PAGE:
Daily Briefing

Ten Things You Need to Know Today: Sunday 6 Dec 2020

1

Boris Johnson and EU agree to ‘final roll of the dice’

Boris Johnson has told the European Union that Britain must have “freedom” to make its own rules as he and Ursula von der Leyen, the president of the European Commission, agreed to a “final throw of the dice” this week to salvage a deal. Cabinet ministers have said the PM should pursue a no-deal Brexit unless Brussels backs down.

2

Trump urges Georgia to overturn ‘rigged’ election

Donald Trump has pressed the Republican governor of Georgia to help overturn Joe Biden’s election victory in the state. Taking to Twitter, the US president urged governor Brian Kemp to call a special session of the state legislature. Later, in a rally in Georgia, Trump claimed: “They cheated and they rigged our presidential election, but we will still win it.”

3

Poll shows scale of ‘lonely’ Christmases

Twice as many people as normal are expecting to spend Christmas alone this year, according to a poll in The Observer. Among the over-64s, the figure has risen from 7% to 14% – or 1.7 million people. Just 23% of adults say they will spend Christmas with their parents, down from 35% in normal times. The data has raised concerns about a “silent epidemic of loneliness”.

4

Saudis say Biden must consult them over Iran

Saudi Arabia has insisted that the Gulf states must be consulted if a US nuclear agreement with Iran is revived. Amid expectations that president-elect Joe Biden will return the US to a nuclear accord with Tehran, Prince Faisal bin Farhan has warned that his kingdom and its regional allies’ involvement is only way to achieve “sustainable” outcome.

5

Survey finds majority do not trust Boris on Covid

A majority of the British public does not trust Boris Johnson’s government to manage the coronavirus pandemic, according to a new poll. Some 57% of people said they did not trust the government to control the spread of Covid-19 - the first time since April that a majority of people have been distrusting of the government’s ability to handle the pandemic.

6

Roald Dahl’s relatives apologise for his antisemitism

Roald Dahl’s family have posted a discreet statement apologising for the late author’s views on Jewish people. The author once said: “There is a trait in the Jewish character that does provoke animosity, maybe it’s a kind of lack of generosity towards non-Jews. Even a stinker like Hitler didn’t just pick on them for no reason.” In a statement on Dahl’s website, the family say they “deeply apologise” for his views.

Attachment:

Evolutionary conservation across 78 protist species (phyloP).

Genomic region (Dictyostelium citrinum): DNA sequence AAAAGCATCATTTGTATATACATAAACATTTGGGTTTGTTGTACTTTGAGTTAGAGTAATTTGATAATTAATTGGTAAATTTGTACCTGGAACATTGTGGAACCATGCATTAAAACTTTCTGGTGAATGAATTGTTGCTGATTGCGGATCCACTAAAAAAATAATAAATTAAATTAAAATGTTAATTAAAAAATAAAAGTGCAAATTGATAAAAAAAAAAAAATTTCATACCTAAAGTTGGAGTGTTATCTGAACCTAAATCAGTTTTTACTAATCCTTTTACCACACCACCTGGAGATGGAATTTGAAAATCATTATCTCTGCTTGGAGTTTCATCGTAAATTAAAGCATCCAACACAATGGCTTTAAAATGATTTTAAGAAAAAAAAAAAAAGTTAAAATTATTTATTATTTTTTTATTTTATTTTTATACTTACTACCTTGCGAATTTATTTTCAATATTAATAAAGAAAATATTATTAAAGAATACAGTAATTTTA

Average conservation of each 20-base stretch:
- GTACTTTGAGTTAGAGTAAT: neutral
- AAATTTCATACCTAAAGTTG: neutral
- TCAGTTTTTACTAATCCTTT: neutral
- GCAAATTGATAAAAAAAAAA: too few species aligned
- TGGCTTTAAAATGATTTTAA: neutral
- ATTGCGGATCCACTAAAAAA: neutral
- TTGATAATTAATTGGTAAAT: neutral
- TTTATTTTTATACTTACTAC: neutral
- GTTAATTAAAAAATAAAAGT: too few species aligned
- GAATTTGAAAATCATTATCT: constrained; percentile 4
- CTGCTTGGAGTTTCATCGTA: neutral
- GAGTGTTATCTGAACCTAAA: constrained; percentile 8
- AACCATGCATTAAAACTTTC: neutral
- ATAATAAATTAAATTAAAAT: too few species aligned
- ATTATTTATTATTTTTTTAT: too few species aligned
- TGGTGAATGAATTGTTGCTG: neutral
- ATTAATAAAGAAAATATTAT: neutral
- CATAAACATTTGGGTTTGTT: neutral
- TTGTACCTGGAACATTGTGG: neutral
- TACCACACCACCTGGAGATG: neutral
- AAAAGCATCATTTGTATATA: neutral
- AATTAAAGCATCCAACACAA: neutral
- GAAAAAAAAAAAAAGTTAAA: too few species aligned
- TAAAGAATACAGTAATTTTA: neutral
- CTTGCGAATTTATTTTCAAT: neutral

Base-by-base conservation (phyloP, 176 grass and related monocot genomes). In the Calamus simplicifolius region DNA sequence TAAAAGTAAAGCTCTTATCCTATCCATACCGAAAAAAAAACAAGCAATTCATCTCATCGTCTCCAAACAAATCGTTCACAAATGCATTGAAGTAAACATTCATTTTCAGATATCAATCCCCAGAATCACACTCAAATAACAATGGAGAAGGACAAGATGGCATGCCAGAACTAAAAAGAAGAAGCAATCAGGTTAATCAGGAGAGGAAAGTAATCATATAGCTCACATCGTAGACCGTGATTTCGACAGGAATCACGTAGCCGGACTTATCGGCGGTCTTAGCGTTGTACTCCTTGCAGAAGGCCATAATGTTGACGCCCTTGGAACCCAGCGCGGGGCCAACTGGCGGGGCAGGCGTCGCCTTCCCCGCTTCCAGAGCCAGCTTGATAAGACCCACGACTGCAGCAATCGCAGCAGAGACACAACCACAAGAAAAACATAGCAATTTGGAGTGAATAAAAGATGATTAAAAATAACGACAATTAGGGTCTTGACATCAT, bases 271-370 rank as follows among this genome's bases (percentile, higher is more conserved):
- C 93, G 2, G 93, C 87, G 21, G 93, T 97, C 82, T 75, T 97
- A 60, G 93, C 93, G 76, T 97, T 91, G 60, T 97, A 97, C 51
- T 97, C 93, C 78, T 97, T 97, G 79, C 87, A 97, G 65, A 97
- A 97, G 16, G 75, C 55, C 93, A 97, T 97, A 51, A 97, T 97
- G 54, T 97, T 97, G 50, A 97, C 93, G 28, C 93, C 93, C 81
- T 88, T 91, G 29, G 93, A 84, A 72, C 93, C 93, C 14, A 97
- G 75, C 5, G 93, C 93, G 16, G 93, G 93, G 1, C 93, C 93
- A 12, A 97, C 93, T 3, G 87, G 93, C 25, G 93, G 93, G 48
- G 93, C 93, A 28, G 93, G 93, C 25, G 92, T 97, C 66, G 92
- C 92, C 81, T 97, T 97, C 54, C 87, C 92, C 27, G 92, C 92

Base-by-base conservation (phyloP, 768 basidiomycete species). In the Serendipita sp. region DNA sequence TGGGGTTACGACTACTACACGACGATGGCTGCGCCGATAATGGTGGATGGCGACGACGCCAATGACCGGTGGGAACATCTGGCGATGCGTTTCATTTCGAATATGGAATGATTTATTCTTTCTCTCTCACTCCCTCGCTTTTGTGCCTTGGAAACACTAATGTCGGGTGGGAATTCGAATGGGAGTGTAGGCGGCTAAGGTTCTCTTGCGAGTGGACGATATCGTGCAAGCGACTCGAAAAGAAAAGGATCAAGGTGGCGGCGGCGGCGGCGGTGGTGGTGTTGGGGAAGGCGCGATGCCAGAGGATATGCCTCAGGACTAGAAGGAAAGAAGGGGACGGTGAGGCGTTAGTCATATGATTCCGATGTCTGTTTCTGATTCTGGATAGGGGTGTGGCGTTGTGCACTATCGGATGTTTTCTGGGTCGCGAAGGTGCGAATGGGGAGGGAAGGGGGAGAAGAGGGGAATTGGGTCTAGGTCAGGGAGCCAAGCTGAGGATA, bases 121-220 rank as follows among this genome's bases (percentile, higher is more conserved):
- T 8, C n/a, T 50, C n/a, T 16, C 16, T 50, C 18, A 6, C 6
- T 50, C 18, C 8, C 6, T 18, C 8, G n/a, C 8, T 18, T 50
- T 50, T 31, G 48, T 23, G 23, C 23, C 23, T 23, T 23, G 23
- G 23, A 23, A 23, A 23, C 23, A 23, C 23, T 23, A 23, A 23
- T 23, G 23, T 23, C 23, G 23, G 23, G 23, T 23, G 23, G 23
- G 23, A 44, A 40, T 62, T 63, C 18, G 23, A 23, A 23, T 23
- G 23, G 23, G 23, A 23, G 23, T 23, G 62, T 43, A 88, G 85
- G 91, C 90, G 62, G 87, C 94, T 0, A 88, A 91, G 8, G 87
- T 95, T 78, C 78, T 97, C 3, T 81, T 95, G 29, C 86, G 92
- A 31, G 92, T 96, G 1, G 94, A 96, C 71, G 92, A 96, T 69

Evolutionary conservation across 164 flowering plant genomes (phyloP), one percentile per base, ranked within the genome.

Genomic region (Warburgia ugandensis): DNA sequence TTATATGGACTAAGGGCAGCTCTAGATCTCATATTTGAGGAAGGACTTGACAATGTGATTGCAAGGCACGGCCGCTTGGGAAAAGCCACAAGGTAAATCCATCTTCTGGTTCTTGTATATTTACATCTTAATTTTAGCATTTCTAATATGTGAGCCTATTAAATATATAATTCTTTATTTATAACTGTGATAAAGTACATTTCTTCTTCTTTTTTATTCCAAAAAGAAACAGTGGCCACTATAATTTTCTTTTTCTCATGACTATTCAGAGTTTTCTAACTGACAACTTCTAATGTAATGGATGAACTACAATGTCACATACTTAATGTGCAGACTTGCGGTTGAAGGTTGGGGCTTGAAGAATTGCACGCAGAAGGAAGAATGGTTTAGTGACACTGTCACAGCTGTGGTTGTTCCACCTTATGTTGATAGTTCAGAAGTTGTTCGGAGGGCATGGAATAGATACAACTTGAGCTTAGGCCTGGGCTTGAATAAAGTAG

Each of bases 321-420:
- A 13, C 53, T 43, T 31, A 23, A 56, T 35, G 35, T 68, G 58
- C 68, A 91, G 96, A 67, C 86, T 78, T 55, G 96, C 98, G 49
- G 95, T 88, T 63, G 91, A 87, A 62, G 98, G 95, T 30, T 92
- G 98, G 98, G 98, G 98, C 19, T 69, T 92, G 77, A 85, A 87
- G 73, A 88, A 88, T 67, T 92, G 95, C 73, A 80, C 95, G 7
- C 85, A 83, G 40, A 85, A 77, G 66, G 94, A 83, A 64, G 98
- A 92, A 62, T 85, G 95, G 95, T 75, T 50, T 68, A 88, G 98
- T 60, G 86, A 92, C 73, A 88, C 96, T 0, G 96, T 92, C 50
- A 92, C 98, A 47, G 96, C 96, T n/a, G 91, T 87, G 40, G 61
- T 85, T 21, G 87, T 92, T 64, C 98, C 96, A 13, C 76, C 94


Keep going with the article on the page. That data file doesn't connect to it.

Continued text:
7

Millwall fans boo as players take the knee

Millwall fans have been branded an “absolute disgrace” for booing as players took the knee in support of the Black Lives Matter movement. The Football Association said it “strongly condemns” supporters who “actively voice their opposition” to players taking a stand against discrimination. The ‘knee’ gesture is to show their support for the Black Lives Matter movement for racial equality.

8

Queen may reveal when she has had coronavirus vaccine

The Queen may “let it be known” that she has received the coronavirus vaccine once she and the Duke of Edinburgh have had the jab. Although royal aides feel it is a “personal decision” and “private matter” to have the vaccine it is also thought that the Queen’s public backing would be seen as a powerful counter to the anti-vaccination movement.

9

Rita Ora ‘deeply sorry’ for second lockdown breach

The pop star Rita Ora has apologised for a second breach of lockdown restrictions. According to the Mail on Sunday, the British singer should have been self-isolating when she celebrated her birthday at a London restaurant last month. She had flown to Egypt in a private jet to perform at a five-star hotel, an appearance for which she was paid a six-figure sum, the Mail on Sunday reported.

10

German police want to continue Madeleine McCann probe

German police want to return to Portugal to continue their investigation into the disappearance of Madeleine McCann following “excellent” leads from British holidaymakers. Prosecutors in Germany say they are confident they can charge prime suspect Christian Brueckner over McCann’s disappearance from the Praia da Luz resort in 2007. Meanwhile, Scotland Yard said this week that it has no plans to end its missing person investigation.

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